MGM Resorts International has filed federal lawsuits against more than 1,000 victims and relatives of last October's shooting rampage in Las Vegas in a bid to squelch liability claims against the hotel-casino giant.
MGM owns the Mandalay Bay resort, where shooter Stephen Paddock opened fire Oct. 1 on a crowd of thousands of concertgoers at the Route 91 Harvest Festival. The gunman killed 58 people and wounded more than 500 others. Paddock was found dead of a self-inflicted gunshot wound. It was the largest mass shooting in modern U.S. history.
The company's lawsuits, filed in federal courts in Nevada and California, noted that more than 2,500 victims and related persons have either filed or threatened to file complaints against MGM, claiming negligence and responsibility for death, injury and emotional distress related to the massacre.
But MGM's suits argue that those current and potential claims against the company must be dismissed because of a 2002 federal law that grants liability protection to any company that uses anti-terrorism technology.
MGM asserts that the security company hired for the festival, Contemporary Services, was protected from liability as it was certified by the Department of Homeland Security.
MGM said such protection extends to itself since it hired the security vendor. The named plaintiffs in MGM's suits include MGM Resorts International, Mandalay Resort Group, Mandalay Bay, MGM Resorts Festival Grounds and MGM Resorts Venue Management.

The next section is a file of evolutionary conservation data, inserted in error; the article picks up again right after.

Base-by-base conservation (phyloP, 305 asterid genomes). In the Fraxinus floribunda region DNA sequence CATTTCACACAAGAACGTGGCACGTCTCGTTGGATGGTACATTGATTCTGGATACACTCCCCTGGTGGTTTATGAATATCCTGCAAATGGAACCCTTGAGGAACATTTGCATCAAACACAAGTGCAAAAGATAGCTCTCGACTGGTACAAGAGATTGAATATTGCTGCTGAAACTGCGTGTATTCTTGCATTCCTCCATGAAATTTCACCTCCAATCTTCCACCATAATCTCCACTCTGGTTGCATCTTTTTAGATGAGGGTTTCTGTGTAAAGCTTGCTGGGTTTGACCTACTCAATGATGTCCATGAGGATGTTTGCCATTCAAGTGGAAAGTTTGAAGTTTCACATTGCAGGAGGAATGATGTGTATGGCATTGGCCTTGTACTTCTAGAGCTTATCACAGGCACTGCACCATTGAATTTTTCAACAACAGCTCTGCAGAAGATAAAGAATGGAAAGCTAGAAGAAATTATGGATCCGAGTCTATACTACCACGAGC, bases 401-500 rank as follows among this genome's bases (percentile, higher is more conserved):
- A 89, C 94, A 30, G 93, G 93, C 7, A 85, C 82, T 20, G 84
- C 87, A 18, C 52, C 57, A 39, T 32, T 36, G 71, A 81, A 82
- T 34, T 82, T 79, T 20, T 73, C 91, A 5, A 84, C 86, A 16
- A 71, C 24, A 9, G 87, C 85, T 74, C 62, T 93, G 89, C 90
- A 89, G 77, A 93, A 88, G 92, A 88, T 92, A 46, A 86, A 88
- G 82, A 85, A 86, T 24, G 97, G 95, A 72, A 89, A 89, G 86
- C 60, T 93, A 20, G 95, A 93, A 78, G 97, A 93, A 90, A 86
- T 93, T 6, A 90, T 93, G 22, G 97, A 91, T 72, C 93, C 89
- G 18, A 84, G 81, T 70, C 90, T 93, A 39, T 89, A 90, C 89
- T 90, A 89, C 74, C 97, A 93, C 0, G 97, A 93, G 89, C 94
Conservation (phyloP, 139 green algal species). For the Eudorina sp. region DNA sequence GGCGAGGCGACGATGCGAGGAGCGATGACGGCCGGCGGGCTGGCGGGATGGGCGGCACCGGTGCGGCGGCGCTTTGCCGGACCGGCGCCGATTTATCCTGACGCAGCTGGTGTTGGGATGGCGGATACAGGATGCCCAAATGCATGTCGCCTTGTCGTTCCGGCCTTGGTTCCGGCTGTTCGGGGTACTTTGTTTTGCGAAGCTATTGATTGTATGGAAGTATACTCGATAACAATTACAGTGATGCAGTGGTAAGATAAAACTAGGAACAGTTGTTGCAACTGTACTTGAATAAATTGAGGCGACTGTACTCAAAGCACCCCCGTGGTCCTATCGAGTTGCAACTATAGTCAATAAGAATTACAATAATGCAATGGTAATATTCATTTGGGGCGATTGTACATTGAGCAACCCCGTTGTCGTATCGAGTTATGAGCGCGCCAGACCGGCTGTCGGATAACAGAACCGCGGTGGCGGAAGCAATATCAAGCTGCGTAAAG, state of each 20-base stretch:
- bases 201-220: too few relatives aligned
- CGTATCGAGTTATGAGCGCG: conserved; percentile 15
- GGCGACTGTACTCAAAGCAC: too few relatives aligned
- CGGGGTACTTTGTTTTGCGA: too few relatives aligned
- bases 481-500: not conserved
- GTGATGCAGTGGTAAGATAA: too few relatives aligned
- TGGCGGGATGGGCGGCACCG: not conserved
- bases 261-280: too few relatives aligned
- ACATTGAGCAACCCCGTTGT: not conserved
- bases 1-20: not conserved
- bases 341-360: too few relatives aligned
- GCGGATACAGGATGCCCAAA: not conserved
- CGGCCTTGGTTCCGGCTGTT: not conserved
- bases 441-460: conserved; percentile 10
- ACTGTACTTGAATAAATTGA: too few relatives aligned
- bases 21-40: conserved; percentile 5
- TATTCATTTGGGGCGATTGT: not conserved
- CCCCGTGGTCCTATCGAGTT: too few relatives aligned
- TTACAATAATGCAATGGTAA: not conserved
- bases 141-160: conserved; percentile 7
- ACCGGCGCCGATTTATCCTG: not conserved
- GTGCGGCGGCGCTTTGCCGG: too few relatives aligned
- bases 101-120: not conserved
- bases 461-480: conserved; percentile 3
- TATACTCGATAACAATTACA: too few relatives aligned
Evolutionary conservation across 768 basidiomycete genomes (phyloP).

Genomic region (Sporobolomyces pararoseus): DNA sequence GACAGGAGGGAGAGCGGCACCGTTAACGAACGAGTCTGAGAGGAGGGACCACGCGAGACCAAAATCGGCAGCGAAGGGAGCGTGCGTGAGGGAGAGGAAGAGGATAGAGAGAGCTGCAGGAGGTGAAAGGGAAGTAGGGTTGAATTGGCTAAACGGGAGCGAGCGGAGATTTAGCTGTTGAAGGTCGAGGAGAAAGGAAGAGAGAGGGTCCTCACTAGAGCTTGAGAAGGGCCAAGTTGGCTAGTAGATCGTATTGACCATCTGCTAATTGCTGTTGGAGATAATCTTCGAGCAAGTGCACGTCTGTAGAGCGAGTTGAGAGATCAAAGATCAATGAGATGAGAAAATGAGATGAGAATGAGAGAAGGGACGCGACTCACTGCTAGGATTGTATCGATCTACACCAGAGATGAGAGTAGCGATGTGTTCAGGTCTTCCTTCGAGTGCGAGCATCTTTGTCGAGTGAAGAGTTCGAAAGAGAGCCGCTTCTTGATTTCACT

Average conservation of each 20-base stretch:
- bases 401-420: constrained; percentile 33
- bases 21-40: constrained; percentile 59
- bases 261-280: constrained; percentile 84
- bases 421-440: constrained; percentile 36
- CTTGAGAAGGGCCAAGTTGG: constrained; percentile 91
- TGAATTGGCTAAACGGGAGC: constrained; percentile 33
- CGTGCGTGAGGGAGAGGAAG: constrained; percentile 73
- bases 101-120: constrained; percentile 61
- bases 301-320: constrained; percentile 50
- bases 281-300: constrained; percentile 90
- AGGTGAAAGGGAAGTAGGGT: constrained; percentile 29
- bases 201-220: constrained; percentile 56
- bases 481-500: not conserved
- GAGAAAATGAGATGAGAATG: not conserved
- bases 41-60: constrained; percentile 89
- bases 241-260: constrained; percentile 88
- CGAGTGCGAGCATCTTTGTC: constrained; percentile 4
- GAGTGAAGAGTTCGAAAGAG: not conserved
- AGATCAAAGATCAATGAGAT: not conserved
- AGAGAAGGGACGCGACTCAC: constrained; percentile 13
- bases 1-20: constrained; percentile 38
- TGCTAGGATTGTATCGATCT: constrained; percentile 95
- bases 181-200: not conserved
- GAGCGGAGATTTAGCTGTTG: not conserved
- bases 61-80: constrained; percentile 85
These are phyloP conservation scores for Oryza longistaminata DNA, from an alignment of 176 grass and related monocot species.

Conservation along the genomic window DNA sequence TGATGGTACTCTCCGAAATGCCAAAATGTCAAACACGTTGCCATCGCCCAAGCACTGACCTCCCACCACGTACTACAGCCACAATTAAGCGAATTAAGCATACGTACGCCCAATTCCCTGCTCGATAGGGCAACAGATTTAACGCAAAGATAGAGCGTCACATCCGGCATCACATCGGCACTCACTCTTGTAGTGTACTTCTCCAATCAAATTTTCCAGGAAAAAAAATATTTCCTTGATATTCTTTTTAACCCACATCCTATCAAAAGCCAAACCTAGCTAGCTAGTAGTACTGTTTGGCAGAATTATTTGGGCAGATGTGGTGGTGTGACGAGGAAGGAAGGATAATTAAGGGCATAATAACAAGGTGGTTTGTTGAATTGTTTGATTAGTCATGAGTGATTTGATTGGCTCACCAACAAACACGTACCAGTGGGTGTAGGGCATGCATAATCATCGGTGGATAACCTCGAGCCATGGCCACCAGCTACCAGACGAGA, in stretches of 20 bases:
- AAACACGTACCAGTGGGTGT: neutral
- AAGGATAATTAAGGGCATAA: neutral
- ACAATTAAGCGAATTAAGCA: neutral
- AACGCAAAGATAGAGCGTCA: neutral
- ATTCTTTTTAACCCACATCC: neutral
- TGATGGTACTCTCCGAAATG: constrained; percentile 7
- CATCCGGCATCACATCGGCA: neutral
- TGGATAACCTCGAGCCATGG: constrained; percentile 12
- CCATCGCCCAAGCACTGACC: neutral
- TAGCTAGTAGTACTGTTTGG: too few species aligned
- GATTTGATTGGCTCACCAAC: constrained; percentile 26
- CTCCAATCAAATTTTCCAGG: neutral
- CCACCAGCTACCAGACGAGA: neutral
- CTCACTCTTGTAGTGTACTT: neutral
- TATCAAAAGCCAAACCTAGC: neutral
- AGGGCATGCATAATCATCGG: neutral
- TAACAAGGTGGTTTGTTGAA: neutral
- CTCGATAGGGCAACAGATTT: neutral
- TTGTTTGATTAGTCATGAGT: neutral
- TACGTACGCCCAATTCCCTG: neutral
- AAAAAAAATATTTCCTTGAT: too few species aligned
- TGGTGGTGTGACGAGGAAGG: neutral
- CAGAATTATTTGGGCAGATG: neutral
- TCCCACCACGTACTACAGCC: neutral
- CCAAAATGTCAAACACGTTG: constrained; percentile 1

"Years of drawn out litigation and hearings are not in the best interest of victims, the community, and those still healing," MGM spokeswoman Debra DeShong said in statement released Monday about the suits.
The FBI has not labeled the shooting as an act of terrorism.
Las Vegas attorney Robert Eglet, who has represented several Route 91 victims, told the Las Vegas Review-Journal that the company's decision to file in federal court was "unethical."
“I’ve never seen a more outrageous thing, where they sue the victims in an effort to find a judge they like,” Eglet told the newspaper. “It’s just really sad that they would stoop to this level.”
The lawyer said that because MGM is based in Nevada, the lawsuit belongs in state court. Eglet called MGM's use of federal court a “blatant display of judge shopping."
Lawsuits filed by victims last November claimed that Paddock, who had VIP "exclusive access" within the hotel, was able to stockpile weapons via a private elevator.
Those suits also claimed weak video monitoring and a "do not disturb" sign prevented staffers from checking the room and preventing the shooter from opening fire.
See the full text of one the suits below: